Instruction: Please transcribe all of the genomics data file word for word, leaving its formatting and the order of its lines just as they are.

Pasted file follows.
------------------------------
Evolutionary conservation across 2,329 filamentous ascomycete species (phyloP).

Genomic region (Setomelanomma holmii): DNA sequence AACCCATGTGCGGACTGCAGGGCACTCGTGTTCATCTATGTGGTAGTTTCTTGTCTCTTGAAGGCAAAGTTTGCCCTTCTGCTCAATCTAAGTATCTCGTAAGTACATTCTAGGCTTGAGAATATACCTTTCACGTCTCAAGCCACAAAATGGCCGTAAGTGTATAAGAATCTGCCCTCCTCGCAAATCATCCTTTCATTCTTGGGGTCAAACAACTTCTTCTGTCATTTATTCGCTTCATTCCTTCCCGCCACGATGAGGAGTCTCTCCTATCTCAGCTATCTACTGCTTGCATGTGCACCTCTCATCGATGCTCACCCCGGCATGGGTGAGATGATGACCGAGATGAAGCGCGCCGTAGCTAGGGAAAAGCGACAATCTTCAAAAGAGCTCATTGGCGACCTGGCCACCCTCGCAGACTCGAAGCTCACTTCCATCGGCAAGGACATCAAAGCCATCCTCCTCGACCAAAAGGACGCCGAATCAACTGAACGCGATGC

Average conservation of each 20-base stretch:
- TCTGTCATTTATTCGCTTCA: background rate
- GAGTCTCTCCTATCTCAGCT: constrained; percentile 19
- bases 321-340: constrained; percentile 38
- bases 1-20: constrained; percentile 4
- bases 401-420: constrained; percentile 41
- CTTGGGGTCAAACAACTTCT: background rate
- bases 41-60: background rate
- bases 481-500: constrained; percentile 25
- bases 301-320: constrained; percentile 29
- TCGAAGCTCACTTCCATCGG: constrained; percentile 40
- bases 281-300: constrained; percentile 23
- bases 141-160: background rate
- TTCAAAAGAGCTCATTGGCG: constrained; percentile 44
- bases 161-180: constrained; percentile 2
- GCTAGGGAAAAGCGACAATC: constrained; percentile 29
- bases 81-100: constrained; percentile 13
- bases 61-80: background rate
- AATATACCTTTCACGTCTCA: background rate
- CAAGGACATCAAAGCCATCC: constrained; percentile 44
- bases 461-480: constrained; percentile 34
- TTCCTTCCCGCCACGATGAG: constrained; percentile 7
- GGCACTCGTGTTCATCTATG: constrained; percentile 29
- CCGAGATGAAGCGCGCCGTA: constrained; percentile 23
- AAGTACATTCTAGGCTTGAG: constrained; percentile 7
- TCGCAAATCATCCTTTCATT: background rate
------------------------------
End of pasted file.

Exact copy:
Evolutionary conservation across 2,329 filamentous ascomycete species (phyloP).

Genomic region (Setomelanomma holmii): DNA sequence AACCCATGTGCGGACTGCAGGGCACTCGTGTTCATCTATGTGGTAGTTTCTTGTCTCTTGAAGGCAAAGTTTGCCCTTCTGCTCAATCTAAGTATCTCGTAAGTACATTCTAGGCTTGAGAATATACCTTTCACGTCTCAAGCCACAAAATGGCCGTAAGTGTATAAGAATCTGCCCTCCTCGCAAATCATCCTTTCATTCTTGGGGTCAAACAACTTCTTCTGTCATTTATTCGCTTCATTCCTTCCCGCCACGATGAGGAGTCTCTCCTATCTCAGCTATCTACTGCTTGCATGTGCACCTCTCATCGATGCTCACCCCGGCATGGGTGAGATGATGACCGAGATGAAGCGCGCCGTAGCTAGGGAAAAGCGACAATCTTCAAAAGAGCTCATTGGCGACCTGGCCACCCTCGCAGACTCGAAGCTCACTTCCATCGGCAAGGACATCAAAGCCATCCTCCTCGACCAAAAGGACGCCGAATCAACTGAACGCGATGC

Average conservation of each 20-base stretch:
- TCTGTCATTTATTCGCTTCA: background rate
- GAGTCTCTCCTATCTCAGCT: constrained; percentile 19
- bases 321-340: constrained; percentile 38
- bases 1-20: constrained; percentile 4
- bases 401-420: constrained; percentile 41
- CTTGGGGTCAAACAACTTCT: background rate
- bases 41-60: background rate
- bases 481-500: constrained; percentile 25
- bases 301-320: constrained; percentile 29
- TCGAAGCTCACTTCCATCGG: constrained; percentile 40
- bases 281-300: constrained; percentile 23
- bases 141-160: background rate
- TTCAAAAGAGCTCATTGGCG: constrained; percentile 44
- bases 161-180: constrained; percentile 2
- GCTAGGGAAAAGCGACAATC: constrained; percentile 29
- bases 81-100: constrained; percentile 13
- bases 61-80: background rate
- AATATACCTTTCACGTCTCA: background rate
- CAAGGACATCAAAGCCATCC: constrained; percentile 44
- bases 461-480: constrained; percentile 34
- TTCCTTCCCGCCACGATGAG: constrained; percentile 7
- GGCACTCGTGTTCATCTATG: constrained; percentile 29
- CCGAGATGAAGCGCGCCGTA: constrained; percentile 23
- AAGTACATTCTAGGCTTGAG: constrained; percentile 7
- TCGCAAATCATCCTTTCATT: background rate